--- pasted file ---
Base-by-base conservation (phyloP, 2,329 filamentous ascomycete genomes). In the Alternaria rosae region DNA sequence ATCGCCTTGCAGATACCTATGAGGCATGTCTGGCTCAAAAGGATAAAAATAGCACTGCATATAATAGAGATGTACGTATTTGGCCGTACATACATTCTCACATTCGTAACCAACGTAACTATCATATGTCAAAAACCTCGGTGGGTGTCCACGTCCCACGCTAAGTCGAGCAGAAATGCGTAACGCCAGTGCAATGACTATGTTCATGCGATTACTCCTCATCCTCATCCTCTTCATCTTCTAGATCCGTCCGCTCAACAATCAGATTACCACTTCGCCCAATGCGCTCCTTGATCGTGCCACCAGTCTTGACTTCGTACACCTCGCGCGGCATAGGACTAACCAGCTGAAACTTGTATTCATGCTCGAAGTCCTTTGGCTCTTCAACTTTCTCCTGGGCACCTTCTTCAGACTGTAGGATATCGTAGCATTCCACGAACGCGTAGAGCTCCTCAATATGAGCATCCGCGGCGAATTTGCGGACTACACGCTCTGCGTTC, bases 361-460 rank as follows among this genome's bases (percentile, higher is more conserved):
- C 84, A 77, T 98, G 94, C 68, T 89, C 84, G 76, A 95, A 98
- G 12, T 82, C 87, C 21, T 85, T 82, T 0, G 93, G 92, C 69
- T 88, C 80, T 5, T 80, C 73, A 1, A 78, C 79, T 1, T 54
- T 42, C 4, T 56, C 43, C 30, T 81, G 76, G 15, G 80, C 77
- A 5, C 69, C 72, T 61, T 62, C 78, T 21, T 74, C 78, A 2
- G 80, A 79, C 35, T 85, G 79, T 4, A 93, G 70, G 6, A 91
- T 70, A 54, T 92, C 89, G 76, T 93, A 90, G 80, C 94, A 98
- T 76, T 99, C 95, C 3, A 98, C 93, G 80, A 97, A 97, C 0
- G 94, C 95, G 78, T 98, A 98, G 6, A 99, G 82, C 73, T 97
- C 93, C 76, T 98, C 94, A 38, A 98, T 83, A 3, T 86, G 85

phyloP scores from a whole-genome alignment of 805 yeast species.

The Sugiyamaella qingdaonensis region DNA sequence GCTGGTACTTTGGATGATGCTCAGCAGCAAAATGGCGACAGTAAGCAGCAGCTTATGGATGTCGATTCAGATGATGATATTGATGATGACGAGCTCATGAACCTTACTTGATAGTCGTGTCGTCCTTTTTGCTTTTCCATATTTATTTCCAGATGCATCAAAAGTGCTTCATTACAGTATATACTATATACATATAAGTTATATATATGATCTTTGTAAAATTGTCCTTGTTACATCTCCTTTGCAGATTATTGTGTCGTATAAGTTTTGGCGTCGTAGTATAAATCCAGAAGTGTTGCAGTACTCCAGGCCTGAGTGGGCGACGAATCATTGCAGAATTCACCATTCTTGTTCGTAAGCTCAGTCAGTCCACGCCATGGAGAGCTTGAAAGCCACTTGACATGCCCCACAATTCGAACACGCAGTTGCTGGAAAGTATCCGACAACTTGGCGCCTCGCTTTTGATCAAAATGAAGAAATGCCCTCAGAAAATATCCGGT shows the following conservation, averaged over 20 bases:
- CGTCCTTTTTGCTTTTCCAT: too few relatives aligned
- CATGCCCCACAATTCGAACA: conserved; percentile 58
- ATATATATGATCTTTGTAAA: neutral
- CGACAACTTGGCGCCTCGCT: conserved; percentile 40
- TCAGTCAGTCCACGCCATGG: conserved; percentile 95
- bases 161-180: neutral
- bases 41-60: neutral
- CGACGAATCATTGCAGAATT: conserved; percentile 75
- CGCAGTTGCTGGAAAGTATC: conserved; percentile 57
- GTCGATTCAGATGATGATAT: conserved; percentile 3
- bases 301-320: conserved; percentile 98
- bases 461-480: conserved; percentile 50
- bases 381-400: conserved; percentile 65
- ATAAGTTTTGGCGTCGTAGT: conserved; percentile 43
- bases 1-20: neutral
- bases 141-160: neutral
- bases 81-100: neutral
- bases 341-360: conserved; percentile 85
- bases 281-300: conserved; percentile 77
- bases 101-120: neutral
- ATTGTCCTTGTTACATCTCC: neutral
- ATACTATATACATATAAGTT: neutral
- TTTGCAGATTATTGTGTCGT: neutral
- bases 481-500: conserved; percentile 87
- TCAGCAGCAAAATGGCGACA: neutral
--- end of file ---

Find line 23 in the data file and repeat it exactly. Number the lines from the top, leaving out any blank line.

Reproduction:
- GTCGATTCAGATGATGATAT: conserved; percentile 3